High street sales are staging a recovery in November after suffering a sharp slowdown last month, overcoming the steepest growth in selling prices in almost a quarter of a century.
Grocers and clothing retailers fuelled stronger sales in November in the CBI’s survey of retail activity, which had recorded sales for October falling at the fastest rate since the height of the recession in 2009. While the study comes before the key Christmas shopping period, the early indications are likely to cheer the industry.
The CBI said 39% of the 128 retailers it polled for the survey reported an increase in sales volumes in November compared with a year ago, while only 13% saw a decline, leaving a rounded balance of +26%. The closing date for the survey was Tuesday 14 November, which was also well before the beginning of the crucial Black Friday discounting period – which is expected to help drive sales further.
British shoppers are expected to spend as much as £10.1bn during the US-inspired week of special offers and promotions, which is nearly 4% higher than last year as more retailers take part.
Still, the CBI survey found the strongest growth in prices since May 1991, with a balance of +75% of retailers seeing higher prices in the year to November and an expectation that they will rise further still. It also found optimism among firms is declining, while retailers are also taking on fewer staff.
Rain Newton-Smith, the chief economist at the CBI, said: “Our high streets are not out of the woods. Ahead of the crucial run-up to Christmas, the weaker pound has pushed up prices and retailers are nervous about business conditions and are trimming their workforces.”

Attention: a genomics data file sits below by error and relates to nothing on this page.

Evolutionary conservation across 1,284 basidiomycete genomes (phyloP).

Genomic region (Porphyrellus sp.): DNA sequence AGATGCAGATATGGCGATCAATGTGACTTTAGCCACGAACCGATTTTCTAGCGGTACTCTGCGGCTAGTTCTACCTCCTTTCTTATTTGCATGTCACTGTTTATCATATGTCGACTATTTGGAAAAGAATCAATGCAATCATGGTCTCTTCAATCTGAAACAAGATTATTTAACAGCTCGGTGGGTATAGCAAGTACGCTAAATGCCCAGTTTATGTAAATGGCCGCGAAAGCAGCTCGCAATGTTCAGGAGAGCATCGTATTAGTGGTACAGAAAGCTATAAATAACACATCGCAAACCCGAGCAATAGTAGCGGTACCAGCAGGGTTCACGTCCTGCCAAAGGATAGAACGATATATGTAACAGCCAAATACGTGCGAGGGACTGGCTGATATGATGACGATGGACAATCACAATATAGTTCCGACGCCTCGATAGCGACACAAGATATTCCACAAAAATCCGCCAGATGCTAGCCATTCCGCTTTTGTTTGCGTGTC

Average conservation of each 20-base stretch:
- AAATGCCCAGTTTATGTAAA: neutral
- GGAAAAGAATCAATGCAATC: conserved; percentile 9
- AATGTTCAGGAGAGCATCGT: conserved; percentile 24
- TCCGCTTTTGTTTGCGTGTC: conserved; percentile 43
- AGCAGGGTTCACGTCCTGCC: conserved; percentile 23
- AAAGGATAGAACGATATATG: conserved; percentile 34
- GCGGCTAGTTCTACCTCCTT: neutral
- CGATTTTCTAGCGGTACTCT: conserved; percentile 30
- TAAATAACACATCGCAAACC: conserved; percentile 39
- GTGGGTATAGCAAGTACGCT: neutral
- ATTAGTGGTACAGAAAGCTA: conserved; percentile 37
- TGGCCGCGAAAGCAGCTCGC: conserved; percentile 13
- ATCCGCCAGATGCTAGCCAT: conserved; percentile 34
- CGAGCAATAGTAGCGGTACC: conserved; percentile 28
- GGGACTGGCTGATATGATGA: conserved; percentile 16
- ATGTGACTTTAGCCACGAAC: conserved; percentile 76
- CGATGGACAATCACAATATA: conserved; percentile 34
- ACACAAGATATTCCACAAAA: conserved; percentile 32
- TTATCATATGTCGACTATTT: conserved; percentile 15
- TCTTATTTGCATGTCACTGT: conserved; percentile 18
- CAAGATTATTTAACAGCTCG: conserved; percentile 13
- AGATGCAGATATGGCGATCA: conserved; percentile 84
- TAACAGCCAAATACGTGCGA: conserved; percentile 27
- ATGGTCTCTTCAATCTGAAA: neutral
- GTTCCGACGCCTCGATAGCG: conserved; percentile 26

The study comes after the Office for National Statistics found the rate of growth in household consumption expenditure strengthened to 0.6% in the three months to the end of September, including a recovery of car purchases. That helped drive the slightly stronger-than expected growth in the economy of 0.4% in the third quarter, which was confirmed by the ONS on Thursday.
But the situation facing consumers remains highly challenging, which could act as a drag on growth in the future. British households are facing the biggest squeeze on living standards since records began, according to the Resolution Foundation, amid rising inflation due to the pound’s weakness since the Brexit vote.
Samuel Tombs, the chief UK economist at the Pantheon Macroeconomics consultancy, said: “We strongly doubt that consumers, hit by rapidly rising prices, higher interest rates and slowing employment growth, will be able to keep increasing their overall real spending.”
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